This was discussed pretty thoroughly on my podcast with its director, Ryland Walker Knight. Ryland has reservations, but I think the way the film "scrapes" its narrative, and uses that Soderberghian light for this cooling calming and warm effect, is quite great. Short films are so often bad, so it's nice to watch something that feels unique and not just a "calling card." He's interested in making a short film. You can watch it here.
"The events become more paranoid and yet less tangible as Hopper takes control of the narrative, a game of make-believe that’s always set in cinematic realism. Wenders’s camera relaxes amidst all this chaos — frames feel controlled but never specific. Reality bleeds onto the scenes through the film’s commitment to a European flavor without ever really cementing its specificity. It’s the eyes of a German looking at his own country through the lens of the Americans he loves."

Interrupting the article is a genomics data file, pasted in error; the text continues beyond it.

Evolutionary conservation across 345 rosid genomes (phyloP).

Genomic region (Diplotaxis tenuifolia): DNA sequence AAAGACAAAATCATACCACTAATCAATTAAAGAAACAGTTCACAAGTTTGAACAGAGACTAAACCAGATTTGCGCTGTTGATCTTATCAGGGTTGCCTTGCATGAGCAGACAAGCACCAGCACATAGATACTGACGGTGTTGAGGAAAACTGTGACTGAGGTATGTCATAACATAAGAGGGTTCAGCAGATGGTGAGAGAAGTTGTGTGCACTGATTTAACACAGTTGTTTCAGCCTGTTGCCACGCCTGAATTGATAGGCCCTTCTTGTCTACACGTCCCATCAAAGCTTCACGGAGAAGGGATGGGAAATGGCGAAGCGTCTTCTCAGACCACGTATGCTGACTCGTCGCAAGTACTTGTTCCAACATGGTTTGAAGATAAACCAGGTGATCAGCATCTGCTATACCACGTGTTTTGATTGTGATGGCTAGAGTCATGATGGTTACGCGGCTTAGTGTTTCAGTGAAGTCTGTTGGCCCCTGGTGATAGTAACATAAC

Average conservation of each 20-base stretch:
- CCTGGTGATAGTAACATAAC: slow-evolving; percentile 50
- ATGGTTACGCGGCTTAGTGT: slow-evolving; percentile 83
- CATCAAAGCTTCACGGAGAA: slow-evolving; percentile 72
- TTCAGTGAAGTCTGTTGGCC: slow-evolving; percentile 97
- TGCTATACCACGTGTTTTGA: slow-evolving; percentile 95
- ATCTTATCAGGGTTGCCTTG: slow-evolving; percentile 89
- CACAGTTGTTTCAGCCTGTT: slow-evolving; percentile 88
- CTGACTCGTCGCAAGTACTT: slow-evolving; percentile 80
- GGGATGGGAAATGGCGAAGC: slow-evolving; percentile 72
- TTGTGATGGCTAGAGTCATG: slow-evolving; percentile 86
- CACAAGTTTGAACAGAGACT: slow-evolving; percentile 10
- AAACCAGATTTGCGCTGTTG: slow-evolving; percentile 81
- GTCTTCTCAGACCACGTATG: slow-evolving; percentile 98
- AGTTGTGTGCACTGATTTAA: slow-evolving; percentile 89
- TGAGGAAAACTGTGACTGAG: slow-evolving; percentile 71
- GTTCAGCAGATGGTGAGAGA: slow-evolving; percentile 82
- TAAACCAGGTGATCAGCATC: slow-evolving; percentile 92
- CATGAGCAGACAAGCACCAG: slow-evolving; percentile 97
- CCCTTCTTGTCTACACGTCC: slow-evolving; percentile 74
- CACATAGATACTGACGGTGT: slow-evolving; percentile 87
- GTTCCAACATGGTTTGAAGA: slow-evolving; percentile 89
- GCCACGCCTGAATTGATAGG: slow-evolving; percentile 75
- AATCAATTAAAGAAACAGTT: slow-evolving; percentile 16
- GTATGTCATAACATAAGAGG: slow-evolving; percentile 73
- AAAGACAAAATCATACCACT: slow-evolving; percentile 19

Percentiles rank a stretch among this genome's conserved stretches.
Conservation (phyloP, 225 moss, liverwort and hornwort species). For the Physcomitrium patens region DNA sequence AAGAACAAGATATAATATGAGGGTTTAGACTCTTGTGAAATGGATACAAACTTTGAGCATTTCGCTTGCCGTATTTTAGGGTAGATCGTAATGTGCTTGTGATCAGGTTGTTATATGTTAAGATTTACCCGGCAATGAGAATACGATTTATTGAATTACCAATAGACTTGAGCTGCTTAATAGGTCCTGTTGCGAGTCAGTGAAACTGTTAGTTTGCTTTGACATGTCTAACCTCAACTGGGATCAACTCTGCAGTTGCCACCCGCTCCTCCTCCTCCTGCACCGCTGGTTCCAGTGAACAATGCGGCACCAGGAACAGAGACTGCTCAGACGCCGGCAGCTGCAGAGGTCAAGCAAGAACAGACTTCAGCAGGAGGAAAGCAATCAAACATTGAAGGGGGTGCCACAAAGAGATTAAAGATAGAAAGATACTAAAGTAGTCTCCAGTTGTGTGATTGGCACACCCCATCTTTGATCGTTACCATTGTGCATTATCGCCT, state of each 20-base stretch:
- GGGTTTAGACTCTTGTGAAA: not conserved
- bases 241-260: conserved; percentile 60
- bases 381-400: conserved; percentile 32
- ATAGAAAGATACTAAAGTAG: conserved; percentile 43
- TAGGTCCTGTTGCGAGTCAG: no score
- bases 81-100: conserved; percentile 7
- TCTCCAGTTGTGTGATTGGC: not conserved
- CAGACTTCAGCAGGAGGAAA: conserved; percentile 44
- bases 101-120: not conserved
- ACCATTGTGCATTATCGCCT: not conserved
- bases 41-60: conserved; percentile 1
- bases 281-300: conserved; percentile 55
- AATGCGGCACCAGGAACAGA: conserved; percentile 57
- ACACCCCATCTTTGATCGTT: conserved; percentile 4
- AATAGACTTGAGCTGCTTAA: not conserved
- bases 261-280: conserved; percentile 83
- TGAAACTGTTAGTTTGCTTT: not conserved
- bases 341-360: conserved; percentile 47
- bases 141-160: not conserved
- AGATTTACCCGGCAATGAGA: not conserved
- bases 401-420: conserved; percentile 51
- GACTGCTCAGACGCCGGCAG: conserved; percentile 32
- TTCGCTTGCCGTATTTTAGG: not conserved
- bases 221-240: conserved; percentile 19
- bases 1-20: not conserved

"In the history of photography and film, getting the right image meant getting ones that conformed to the prevalent ideas of humanity. This included whiteness, of what colour—what range of hue—white people wanted white people to be....Movie lighting assume, privilege, and construct whiteness" —Richard Dyer, "Lighting For Whiteness"
The history of Hollywood in many ways is the history of the construction of whiteness. This goes beyond simply films that have depicted African Americans in stereotypes or margnizaled their roles in…
I could talk about how this film's structure finally achieves the blissful melancholy that has been at the heart of all of Wes Anderson's films. I could talk about the precision of his framing and tracking shots, and how often he finds visual comedy through a perfect edit, or the slight entrance of new material into the frame. I could talk about how depressing the film is, the hints of both a traumatizing past, and that in a way, Sam…